I've just read an interesting post on the Econsultancy blog that said that the majority of last minute shoppers don't expect their online orders to be delivered in time for Christmas.
46% expect to leave gift shopping to the last minute, though expectations for delivery aren't great. Just 33% expect that last minute orders will arrive on time.40% don't trust the retailer to deliver on time, but are willing to give it a go.27% expect last minute orders to be late. The remarkable thing is that despite this pessimism about delivery, almost half of consumers surveyed intended to shop at the last minute.
So what should retailers do? Well, given that half their shoppers will be making late purchases and most of them have low expectations, it is important to prominently promote your Christmas delivery schedule. Have a look at what John Lewis do. On their home page they have a link taking you to their Christmas delivery page. You can also stretch your last date for purchase a bit by promoting online purchase but instore collection.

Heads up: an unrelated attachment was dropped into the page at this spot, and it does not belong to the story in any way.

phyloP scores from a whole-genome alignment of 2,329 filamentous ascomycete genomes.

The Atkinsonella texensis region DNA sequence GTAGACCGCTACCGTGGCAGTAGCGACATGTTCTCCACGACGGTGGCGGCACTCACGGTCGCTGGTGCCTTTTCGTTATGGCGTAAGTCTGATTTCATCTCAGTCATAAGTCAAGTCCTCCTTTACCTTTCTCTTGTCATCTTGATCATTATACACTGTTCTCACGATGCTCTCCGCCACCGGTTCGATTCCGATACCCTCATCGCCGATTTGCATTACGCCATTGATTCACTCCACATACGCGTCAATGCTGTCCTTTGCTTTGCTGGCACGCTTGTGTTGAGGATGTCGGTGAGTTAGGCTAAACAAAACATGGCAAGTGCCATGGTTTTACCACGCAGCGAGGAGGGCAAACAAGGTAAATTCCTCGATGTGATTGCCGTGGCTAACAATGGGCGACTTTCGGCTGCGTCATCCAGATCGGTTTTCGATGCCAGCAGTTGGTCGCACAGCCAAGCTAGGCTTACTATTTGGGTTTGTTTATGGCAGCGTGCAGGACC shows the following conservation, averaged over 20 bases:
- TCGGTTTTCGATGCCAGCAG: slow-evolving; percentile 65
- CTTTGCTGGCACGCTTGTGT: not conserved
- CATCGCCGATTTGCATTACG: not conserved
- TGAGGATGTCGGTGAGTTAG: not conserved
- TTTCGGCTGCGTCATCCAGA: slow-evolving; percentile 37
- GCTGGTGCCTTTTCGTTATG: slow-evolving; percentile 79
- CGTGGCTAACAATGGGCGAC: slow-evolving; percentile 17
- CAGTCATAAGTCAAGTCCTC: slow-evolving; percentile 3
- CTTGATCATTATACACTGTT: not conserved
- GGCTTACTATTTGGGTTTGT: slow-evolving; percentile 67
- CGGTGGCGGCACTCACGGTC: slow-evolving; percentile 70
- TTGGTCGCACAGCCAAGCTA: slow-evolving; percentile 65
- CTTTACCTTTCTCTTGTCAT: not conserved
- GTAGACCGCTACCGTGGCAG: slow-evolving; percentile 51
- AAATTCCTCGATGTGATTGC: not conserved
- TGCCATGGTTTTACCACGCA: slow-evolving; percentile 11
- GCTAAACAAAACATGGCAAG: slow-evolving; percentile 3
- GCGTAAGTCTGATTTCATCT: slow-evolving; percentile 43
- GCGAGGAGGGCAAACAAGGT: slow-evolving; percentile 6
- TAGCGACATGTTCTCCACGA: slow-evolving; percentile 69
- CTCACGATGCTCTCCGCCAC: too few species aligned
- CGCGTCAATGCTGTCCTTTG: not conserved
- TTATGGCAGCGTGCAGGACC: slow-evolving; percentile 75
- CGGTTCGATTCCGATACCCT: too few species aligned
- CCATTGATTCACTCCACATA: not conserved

Setting final days for purchase serves two purposes.
It acts as an incentive to act sooner rather than later. It manages expectations. So the message is get a clear Christmas deliver link or message on your home page now. Read the whole blog post on Econsultancy.